Commentary Magazine


U.S.-Israel Split on Iran Assassinations?

Earlier today, I noted the skewed morality of left-wing writers in general, and Salon’s Glenn Greenwald, in particular, who consider the mysterious deaths of Iranian nuclear scientists to be an act of terrorism. Quite the contrary, I think it’s clear the Iranians are the terrorists and it is the duty of both the United States and Israel to do anything in their power to pre-empt Iran’s ability to build a nuclear weapon. But it’s worth adding to the discussion that it appears President Obama and Secretary of State Clinton are eager to avoid being labeled terrorists by left-wing pundits. The United States has not only disavowed any participation in attacks on Iranian nuclear personnel but went so far as to actually condemn the killing.

Given that this administration has fully embraced the doctrine of targeted killings of terrorists and regards drone strikes against individuals and groups that Washington deems bad guys, its scruples about knocking off people involved in a project that would give the ayatollahs the ability to pull off a second Holocaust seems curious. The reasons U.S. officials have given for their opposition to the assassinations also fall flat.

According to the New York Times, the U.S. opposes any such attacks because they “could backfire by undercutting future negotiations and prompting Iran to redouble what the West suspects is a quest for a nuclear capacity.”

First of all, the entire notion that “future negotiations” have any chance of getting Iran to back down from the nuclear brink is entirely without foundation. Iran’s only motive in allowing the administration to believe in the possibility of such talks is to string them along and thereby allow their nuclear scientists more time to perfect their plans. The idea that they would “redouble” their quest is also farcical because Iran is already going all out to achieve this goal. The only thing that will convince the Iranians to give up their dream of a bomb is to both enact and enforce crippling sanctions such as an oil embargo that could bring their economy to halt or to use force.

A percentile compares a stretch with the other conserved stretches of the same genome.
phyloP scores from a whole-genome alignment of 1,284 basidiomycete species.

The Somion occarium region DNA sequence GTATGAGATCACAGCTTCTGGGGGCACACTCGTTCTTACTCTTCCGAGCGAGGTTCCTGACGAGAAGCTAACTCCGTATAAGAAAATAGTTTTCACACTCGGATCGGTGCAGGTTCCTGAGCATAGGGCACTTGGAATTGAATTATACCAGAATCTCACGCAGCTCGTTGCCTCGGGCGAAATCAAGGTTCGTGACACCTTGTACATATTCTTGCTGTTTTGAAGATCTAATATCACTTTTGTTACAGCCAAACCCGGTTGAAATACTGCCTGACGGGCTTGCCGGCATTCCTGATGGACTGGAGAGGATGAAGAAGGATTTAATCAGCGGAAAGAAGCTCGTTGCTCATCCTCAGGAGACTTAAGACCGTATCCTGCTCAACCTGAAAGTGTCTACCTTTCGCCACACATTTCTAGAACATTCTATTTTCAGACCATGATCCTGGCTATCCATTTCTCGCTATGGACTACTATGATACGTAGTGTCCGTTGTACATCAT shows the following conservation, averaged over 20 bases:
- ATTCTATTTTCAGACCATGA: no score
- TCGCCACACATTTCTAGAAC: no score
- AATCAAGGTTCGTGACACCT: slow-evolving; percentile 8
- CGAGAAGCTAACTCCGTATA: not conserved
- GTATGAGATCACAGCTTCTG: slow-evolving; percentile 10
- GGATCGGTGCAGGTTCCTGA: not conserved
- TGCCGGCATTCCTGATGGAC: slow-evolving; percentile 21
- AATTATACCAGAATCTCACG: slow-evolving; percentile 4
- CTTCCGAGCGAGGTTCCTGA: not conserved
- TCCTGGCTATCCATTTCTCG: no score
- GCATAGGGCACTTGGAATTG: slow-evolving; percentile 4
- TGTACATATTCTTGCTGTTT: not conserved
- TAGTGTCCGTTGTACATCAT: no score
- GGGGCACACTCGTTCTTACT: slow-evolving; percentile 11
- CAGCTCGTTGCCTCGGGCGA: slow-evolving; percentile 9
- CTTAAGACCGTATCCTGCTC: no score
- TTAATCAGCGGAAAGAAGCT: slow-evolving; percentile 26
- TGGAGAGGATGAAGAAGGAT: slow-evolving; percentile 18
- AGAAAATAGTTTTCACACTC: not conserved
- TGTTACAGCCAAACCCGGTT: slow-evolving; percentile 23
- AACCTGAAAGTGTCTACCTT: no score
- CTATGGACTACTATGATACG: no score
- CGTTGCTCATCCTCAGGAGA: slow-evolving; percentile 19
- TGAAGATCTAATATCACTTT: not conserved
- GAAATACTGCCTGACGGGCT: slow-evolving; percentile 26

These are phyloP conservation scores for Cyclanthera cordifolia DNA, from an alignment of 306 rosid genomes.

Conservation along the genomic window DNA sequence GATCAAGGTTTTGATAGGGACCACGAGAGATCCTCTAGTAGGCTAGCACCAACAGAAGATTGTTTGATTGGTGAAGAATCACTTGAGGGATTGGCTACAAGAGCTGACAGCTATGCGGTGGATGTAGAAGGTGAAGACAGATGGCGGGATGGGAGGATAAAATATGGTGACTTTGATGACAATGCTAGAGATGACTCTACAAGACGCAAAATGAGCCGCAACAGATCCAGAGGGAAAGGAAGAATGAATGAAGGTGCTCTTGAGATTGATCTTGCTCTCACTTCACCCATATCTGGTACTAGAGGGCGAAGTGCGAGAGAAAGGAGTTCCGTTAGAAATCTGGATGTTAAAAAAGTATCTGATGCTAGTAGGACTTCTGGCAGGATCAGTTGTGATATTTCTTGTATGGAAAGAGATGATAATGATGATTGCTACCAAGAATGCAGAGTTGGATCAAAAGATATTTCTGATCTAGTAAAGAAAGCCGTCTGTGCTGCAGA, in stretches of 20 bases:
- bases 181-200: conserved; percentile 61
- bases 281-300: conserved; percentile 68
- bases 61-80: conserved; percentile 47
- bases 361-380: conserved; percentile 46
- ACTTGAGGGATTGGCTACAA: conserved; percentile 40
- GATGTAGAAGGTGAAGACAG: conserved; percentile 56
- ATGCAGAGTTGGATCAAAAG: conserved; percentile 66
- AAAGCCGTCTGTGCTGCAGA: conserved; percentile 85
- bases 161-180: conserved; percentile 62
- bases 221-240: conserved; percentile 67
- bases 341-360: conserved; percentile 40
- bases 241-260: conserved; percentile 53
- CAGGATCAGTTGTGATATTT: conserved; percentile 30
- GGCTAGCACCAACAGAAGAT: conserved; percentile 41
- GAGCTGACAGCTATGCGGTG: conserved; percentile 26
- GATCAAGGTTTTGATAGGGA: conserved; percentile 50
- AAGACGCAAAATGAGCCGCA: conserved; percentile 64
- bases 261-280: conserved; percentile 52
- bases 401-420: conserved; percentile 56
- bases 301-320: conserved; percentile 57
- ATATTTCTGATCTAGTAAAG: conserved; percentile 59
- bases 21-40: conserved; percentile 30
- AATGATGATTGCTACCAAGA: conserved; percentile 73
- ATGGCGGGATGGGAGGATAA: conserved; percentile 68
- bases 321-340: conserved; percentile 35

Given the adamant nature of the administration’s denials about the assassinations, this is probably no ruse. But if the U.S. is not helping Israel in its alleged efforts to make it more difficult for the Iranian scientific community to work on the nuclear project, it may be one more sign that Obama is not really serious about stopping Iran. This could well be one more signal that, the president’s rhetoric notwithstanding, Israel is being left alone to face this deadly threat to its existence. It may well be we will now hear more from the left about labeling Israel a terrorist state because of the Iranian nuclear scientists. But as with many other instances in which its right to self-defense has been attacked, Israel’s leaders will likely choose to risk the name-calling if it means that measures they have undertaken will significantly reduce the threat to their nation.